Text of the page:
Undercurrent of conflict between folk singers and patrons in Rajasthan villages
The Manganiyars are a 25,000 to 30,000-strong Muslim community of hereditary professional singers who have lived for centuries in western Rajasthan’s Thar Desert regionindia Updated: Oct 16, 2017 07:11 IST
For generations the Manganiyar community of folk artists has lived peacefully with their upper-caste Hindu patrons, but the recent exodus of 20 families from a Jaisalmer village has exposed the under currents of conflict that has been brewing in the remote villages of Rajasthan.
The Manganiyars are a 25,000 to 30,000-strong Muslim community of hereditary professional singers who have lived for centuries in western Rajasthan’s Thar Desert region, primarily in Barmer and Jaisalmer districts.
The nomadic tribespeople eke out a living by performing at social functions and religious gatherings of upper caste landowners and many among them also work as farm workers.
Almost every family is associated with a patron or jajman in the village--most of whom are Rajputs-- who gives them food and money and allow them to build huts on their agriculture land.
However, the equations between the new generation of Manganiyars and the upper caste families are no longer the same.
The barter system that used to take care of their basic needs is no longer sufficient and the impoverished youngsters of the community are being forced to look for other occupations.
“After singing for hours at functions and religious gathering they get ₹ 11 or ₹ 25 as reward if the hosts are happy with their performance,” said Baksh Khan, a social worker working with the displaced families at a government-run shelter home in Jaisalmer.
“If the performance does not satisfy the host, they are not paid and treated rudely,” he told HT.
Experts say that behaviour of a patron with the community members depends on individuals, but agree that equations are changing.
The community is encouraging its younger generation to study, and the youngsters are no longer interested to take up traditional of folk music as a profession, said Kuldeep Kothari of Jodhpur-based Rupayan Sansthan, an institute that promotes Rajasthani art and culture.
“The barter system under which the Jajmans (patrons) used to give grain, cattle and other goods to the Mangniyar has worked in the past, but now the aspirations of the youth have changed,” he said.
“They need money to buy gadgets like mobiles and other such things.”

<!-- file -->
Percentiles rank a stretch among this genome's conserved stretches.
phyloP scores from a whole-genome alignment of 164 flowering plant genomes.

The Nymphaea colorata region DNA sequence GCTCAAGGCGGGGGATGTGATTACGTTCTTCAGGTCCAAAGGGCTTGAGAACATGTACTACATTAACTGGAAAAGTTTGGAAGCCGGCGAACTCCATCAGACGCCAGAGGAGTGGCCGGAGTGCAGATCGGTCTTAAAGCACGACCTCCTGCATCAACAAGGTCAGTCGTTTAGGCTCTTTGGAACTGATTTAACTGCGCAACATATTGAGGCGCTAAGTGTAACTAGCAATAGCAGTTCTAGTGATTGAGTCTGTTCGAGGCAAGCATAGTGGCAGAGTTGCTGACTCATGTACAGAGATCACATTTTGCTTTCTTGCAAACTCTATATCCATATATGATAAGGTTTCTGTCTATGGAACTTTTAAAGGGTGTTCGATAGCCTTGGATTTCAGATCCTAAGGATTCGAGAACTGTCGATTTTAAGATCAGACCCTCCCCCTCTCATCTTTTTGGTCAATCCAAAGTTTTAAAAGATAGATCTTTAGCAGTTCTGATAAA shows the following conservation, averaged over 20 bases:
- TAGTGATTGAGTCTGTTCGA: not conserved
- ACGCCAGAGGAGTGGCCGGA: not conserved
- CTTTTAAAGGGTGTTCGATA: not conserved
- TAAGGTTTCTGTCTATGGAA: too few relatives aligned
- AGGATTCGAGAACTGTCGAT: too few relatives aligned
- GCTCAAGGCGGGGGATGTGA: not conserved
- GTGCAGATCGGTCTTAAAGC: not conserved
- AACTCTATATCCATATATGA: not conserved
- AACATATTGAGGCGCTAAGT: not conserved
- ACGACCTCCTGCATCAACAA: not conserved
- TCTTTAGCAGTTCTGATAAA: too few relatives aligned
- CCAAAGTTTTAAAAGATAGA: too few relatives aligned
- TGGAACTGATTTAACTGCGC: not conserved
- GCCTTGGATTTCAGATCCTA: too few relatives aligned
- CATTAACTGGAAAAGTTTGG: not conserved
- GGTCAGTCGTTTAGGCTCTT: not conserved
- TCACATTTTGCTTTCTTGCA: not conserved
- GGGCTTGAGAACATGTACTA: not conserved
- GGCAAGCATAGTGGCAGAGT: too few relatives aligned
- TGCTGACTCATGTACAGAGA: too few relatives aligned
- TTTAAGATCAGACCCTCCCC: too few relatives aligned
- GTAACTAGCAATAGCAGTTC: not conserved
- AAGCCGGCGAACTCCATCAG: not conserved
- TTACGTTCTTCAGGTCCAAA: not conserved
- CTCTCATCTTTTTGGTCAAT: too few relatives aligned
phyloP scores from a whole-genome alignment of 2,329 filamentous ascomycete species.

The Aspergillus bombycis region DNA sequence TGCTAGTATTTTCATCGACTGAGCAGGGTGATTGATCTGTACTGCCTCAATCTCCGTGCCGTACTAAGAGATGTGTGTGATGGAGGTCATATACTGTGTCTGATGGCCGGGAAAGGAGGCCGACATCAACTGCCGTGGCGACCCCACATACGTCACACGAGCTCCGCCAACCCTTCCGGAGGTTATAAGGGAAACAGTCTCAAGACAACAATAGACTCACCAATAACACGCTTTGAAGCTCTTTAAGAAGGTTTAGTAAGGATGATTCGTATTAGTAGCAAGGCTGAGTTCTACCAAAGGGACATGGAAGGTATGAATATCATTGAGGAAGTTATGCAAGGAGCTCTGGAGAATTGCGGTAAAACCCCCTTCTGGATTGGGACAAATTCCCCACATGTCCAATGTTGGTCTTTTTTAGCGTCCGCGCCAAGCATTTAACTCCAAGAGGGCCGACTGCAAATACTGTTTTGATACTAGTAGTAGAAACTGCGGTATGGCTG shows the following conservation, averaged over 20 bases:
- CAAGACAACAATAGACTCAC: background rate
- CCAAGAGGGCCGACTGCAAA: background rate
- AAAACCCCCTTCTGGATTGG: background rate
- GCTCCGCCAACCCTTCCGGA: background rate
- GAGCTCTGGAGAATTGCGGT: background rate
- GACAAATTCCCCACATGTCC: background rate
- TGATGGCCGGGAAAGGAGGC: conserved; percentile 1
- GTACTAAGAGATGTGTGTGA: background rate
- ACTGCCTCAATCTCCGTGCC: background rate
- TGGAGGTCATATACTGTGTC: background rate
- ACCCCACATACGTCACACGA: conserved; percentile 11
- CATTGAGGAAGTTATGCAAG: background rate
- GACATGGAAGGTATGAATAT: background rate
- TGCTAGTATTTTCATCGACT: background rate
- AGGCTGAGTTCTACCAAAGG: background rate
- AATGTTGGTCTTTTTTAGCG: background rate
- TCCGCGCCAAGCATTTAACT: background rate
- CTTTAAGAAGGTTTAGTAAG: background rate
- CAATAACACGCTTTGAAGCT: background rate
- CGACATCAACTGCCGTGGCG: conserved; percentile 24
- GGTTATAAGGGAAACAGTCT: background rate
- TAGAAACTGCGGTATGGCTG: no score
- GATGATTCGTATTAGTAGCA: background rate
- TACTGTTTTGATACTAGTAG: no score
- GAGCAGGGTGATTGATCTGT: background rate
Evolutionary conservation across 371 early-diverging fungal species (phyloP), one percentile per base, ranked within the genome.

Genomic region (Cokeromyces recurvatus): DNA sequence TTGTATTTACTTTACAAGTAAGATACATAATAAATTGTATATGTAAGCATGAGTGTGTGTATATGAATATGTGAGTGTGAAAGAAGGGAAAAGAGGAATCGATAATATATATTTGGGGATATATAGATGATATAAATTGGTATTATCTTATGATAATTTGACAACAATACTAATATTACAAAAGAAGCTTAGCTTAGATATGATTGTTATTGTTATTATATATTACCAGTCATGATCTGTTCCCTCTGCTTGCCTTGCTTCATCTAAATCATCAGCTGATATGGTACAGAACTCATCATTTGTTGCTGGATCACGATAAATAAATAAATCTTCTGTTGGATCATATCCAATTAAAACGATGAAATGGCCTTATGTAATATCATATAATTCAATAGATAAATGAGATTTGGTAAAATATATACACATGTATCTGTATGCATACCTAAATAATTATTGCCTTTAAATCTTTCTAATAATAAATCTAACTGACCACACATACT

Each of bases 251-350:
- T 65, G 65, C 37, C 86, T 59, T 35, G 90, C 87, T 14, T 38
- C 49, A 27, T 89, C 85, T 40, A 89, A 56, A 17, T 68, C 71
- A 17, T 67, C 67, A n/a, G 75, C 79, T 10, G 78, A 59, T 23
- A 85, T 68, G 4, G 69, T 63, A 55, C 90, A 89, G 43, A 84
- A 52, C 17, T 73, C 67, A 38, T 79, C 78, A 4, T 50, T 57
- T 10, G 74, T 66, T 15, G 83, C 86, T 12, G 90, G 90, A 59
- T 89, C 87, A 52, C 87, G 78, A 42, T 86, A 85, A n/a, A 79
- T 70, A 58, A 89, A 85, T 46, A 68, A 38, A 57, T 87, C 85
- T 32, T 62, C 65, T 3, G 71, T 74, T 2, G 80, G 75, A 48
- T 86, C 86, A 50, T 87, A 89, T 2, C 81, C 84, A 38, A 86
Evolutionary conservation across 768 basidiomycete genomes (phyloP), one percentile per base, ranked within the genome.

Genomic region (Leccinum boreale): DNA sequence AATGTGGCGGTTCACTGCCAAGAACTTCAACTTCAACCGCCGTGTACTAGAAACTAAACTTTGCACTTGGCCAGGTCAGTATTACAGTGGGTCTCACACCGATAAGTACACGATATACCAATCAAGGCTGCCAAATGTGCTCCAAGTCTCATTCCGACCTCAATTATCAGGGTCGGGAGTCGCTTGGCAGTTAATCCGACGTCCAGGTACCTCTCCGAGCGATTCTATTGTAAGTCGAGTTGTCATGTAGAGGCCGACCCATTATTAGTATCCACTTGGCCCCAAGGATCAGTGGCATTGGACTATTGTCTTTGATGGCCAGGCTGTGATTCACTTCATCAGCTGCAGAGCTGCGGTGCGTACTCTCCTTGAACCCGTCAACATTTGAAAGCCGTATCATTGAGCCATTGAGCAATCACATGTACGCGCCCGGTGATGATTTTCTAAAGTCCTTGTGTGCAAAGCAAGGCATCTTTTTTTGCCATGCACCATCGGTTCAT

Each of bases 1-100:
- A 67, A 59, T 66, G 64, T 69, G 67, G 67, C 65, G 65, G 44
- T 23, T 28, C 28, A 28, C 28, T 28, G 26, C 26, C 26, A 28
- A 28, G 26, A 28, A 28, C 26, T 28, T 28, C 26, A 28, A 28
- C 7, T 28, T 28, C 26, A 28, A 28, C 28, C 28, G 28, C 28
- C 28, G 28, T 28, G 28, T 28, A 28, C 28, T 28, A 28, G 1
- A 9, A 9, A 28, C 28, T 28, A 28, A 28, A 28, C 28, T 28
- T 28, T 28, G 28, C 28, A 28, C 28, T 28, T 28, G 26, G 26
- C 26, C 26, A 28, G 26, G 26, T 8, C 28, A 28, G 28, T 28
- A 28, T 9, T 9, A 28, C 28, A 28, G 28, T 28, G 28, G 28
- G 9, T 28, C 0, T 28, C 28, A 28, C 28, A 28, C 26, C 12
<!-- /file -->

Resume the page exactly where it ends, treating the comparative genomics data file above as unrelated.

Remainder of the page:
While a few community members, including Gazi Khan and Mame Khan have become famous, other performers who have not been able to find a platform, have no regular income.
The younger generation is not too interested in taking up ancestral occupation, said Shaukat, son of a folk singer, who studies in high school in Dantal, is one among those who have left the village.
“I have seen my father perform for hours and earn a pittance. I would rather focus on my studies and land a job,” he said.
The awareness about getting a decent education is on the rise among our community members, said renowned folk singer Gazi Khan Barna, who has given performances across the globe.
Dantal village where folk singer Amad Khan was allegedly beaten to death by a faith healer (bhopa) and two of his brothers on September 27, is dominated by Rajputs.
The faith healer, Ramesh Suthar had asked Amad Khan to sing a specific Raga so that spirit of the temple goddess entered his body and allowed him to solve local problems.
Amad Khan’s family and other members of the community, who subsequently fled the village, are too scared to return despite assurances from the district administration.
“I will commit suicide rather than return to the village,” Amad Khan’s widow, Kemku told HT.
“We are not safe there,” she said.
Khet Singh, father of Dantal village sarpanch, said there was no such problem in the village.
“We have been taking care of them (Manganiyars) for generations. I have told them that they are free to return whenever they want, but they are more interested in getting government land near Jaisalmer,” he told HT.